Reports Current Affairs

Only 23% of rural income from farming: NABARD 2016-17 survey

According to National Bank for Agriculture & Rural Development’s (NABARD) All India Rural Financial Inclusion Survey 2016-17, agriculture (farming) generates only 23% of rural income i.e. not even quarter of rural household incomes in India. Even for so-called agricultural households, just over 43% of their average income comes from cultivation of crops and rearing of animals. The reference period of survey was 2015-16.

Highlights of NABARD Survey

It estimates that total number of rural households in India at 21.17 crore. Its definition of “rural” is broad, covering revenue villages and semi-urban centres with population of less than 50,000. Out of 21.17 crore rural households, 10.07 crore, or under 48% are agricultural. At least one member is self-employed in farming with annual value of produce at more than Rs 5,000. The remaining 11.10 crore households (around 52%) are non-agricultural.

The average net monthly income of Indian rural householdsafter deducting expenses incurred in course of economic activity was Rs 8,059. The highest share of this (Rs 3,504) was accounted for by wage labour (both farm and non-farm), followed by government or private service jobs (Rs 1,906).

The agriculture income i.e. income from crop cultivation and livestock rearing contributed only Rs 1,832. Within agricultural households, the share of average income from cultivation and livestock rearing was just over 43%. The balance 57% income was from non-agricultural sources.

Significance of Survey

It reinforces trend that has gathered momentum since start of this century of increasingly less ‘Krishi’ in ‘Bharat’.  It also reconfirms and magnifies earlier findings of National Sample Survey Office’s (NSSO) Situation Assessment Survey of Agricultural Households conducted for 2012-13. Though both surveys were having methodological differences, but they highlight same fact of rural India becoming less agricultural, both in terms of share of families engaged in farming and diversification of income sources even in their case.

Month: Categories: India Current Affairs 2018

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2018 Global Liveability Index: Vienna named world’s most liveable city

Austrian capital Vienna was ranked as world’s most liveable city among 140 major cities in 2018 Global Liveability Index released by Economist Intelligence Unit (EIU). It is first time that European city has topped rankings of EIU annual survey.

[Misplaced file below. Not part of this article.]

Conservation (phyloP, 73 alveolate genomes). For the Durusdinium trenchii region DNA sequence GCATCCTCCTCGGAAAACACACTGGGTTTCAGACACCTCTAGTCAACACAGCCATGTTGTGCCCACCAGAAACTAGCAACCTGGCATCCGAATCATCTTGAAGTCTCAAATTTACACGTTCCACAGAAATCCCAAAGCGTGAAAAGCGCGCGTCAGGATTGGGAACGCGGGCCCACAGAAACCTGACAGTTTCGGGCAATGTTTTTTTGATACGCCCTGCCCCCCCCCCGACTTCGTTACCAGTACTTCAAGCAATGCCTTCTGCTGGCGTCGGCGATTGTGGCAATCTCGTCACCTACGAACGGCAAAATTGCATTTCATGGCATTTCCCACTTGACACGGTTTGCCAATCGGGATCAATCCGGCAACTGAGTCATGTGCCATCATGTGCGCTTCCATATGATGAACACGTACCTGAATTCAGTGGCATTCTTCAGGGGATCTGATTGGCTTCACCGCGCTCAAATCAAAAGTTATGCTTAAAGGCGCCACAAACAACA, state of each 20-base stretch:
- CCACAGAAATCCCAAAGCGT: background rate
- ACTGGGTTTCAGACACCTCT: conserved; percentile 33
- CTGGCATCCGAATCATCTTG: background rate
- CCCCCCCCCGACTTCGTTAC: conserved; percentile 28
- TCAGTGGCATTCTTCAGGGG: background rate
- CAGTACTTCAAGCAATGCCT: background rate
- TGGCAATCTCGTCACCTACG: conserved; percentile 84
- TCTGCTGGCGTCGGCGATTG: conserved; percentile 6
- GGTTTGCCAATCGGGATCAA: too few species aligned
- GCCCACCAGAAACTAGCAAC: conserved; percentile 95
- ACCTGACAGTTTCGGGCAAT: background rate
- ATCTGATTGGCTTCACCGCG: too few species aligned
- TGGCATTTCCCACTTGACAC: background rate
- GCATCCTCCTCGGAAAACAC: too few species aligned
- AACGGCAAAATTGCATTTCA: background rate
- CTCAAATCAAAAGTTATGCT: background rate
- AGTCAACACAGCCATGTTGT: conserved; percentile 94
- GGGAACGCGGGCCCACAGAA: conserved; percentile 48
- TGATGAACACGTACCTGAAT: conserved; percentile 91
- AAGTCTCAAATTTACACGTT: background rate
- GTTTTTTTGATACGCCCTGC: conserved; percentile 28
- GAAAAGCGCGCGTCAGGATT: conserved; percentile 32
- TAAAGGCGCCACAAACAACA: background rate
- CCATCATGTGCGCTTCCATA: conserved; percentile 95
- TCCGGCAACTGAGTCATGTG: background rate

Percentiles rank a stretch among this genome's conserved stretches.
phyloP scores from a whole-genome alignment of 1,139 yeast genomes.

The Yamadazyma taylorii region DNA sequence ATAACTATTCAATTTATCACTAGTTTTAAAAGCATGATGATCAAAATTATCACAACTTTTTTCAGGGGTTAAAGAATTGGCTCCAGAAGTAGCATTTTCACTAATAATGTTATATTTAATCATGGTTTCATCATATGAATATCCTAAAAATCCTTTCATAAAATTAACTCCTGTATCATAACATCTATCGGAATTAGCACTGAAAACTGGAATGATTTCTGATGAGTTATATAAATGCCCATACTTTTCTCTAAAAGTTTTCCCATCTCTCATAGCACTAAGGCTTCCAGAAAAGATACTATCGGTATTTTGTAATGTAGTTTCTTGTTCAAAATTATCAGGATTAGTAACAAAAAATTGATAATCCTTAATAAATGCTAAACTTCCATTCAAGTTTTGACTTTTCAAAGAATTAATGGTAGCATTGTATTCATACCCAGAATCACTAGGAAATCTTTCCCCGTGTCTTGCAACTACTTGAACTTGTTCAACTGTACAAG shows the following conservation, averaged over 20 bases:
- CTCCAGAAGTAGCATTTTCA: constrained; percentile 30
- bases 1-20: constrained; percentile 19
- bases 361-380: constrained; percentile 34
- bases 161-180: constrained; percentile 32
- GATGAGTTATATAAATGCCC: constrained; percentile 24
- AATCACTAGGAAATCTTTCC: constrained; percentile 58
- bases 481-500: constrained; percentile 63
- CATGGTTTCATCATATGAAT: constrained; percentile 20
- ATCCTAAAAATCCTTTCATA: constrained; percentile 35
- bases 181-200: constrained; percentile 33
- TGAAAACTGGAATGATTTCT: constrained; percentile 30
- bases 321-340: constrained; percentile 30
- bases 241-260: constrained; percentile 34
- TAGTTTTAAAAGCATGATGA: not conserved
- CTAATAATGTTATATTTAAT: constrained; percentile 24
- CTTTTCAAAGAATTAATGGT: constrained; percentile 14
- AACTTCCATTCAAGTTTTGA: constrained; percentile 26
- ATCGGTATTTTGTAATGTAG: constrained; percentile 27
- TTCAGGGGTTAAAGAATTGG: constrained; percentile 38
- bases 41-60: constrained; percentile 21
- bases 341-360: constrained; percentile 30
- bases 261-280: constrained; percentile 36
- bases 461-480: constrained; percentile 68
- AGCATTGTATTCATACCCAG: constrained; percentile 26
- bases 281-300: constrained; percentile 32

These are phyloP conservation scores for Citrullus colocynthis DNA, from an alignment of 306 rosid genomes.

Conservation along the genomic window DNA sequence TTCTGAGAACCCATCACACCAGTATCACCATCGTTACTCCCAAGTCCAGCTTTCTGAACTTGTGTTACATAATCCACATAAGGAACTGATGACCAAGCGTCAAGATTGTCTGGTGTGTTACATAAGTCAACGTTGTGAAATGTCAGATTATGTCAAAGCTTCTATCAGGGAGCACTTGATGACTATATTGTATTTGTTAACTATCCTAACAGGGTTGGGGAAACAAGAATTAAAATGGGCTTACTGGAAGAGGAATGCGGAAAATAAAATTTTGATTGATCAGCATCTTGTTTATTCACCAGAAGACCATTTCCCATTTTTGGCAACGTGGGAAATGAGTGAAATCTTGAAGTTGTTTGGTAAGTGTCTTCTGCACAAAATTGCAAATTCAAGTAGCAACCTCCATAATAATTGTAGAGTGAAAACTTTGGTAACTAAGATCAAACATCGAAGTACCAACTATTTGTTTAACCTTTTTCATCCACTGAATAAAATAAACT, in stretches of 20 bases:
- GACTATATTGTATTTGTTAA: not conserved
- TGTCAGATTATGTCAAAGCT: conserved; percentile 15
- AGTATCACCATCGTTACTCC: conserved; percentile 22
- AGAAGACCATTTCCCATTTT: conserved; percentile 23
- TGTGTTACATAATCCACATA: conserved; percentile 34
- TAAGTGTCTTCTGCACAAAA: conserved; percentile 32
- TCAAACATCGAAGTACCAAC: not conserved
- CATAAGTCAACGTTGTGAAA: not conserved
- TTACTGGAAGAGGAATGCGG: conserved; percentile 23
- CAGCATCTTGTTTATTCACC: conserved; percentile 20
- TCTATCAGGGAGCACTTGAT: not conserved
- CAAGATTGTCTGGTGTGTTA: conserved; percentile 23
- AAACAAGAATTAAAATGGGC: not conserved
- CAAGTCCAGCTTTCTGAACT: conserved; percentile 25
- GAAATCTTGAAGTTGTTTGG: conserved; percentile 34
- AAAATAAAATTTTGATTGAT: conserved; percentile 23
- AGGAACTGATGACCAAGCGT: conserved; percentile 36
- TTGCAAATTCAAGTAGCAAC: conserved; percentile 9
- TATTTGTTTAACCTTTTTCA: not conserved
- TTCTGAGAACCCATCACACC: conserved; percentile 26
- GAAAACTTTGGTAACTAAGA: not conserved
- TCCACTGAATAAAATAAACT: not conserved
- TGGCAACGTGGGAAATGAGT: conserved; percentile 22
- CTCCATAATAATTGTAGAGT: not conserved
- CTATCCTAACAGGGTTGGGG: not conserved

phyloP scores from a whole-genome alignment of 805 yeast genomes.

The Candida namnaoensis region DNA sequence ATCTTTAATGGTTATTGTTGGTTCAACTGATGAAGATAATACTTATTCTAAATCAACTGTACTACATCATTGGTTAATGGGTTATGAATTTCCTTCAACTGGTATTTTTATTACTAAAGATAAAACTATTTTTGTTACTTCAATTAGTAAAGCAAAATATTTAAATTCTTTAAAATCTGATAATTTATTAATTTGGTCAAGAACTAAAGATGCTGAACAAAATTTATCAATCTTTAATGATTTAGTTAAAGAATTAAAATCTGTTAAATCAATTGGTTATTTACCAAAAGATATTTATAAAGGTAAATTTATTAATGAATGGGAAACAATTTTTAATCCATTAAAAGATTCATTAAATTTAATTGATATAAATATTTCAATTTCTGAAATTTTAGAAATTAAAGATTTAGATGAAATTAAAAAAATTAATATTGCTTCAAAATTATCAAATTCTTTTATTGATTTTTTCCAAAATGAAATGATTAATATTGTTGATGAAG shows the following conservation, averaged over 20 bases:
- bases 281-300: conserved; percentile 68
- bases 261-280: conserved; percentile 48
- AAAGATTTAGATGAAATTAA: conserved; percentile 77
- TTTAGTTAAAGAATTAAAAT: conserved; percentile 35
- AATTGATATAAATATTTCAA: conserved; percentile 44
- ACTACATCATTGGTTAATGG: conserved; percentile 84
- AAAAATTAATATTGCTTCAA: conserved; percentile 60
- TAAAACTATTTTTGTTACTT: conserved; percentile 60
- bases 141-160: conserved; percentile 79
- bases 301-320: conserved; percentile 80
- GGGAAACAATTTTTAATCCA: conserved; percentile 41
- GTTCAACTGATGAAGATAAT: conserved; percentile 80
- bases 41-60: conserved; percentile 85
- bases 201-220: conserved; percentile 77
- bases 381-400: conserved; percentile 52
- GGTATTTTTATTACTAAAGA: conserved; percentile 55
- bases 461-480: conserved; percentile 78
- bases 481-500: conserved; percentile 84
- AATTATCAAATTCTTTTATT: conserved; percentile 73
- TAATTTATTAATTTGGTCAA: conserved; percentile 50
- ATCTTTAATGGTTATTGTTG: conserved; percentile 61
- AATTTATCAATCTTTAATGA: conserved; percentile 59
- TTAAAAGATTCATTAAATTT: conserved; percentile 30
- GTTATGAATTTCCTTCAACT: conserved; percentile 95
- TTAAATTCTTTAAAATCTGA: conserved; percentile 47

Global Liveability Index

Global Liveability Index released by EIU compares world cities with each other in terms of security, affordability, education, healthcare, its urban lifestyle and infrastructure. It scores 140 major cities of the world on scale ranging from 0 (least liveable city) to 100 (most liveable city) based on these above parameters.

Key Highlights of 2018 Global Liveability Index

10 most liveable cities’ list includes Vienna, Austria (rank: 1st, with total score of 99.1), Melbourne, Australia (2nd, 98.4); Osaka, Japan (3rd, 97.7); Calgary, Canada (4th, 97.5); Sydney, Australia (5th, 97.4); Vancouver, Canada (6th, 97.3); Toronto, Canada (7th, 97.2); Tokyo, Japan (8th, 97.2); Copenhagen, Denmark (9th, 96.8); and Adelaide, Australia (96.6).

Three Canadian cities made it into top 10 viz. Vancouver, Toronto and Calgary. No Indian cities were ranked in the top ten or bottom ten of this edition of index. New Delhi had figured at 112th and Mumbai 117th position in list. South Asian cities were also ranked low in

The 10 least liveable cities are Dakar, Senegal (131st); Algiers, Algeria (132nd); Douala, Cameroon (133rd); Tripoli, Libya (134th); Harare, Zimbabwe (135th); Port Moresby, Papua New Guinea (136th); Karachi, Pakistan (137th); Lagos, Nigeria (138th); Dhaka, Bangladesh (139th) and Damascus, Syria (140th).

Month: Categories: International Current Affairs 2018

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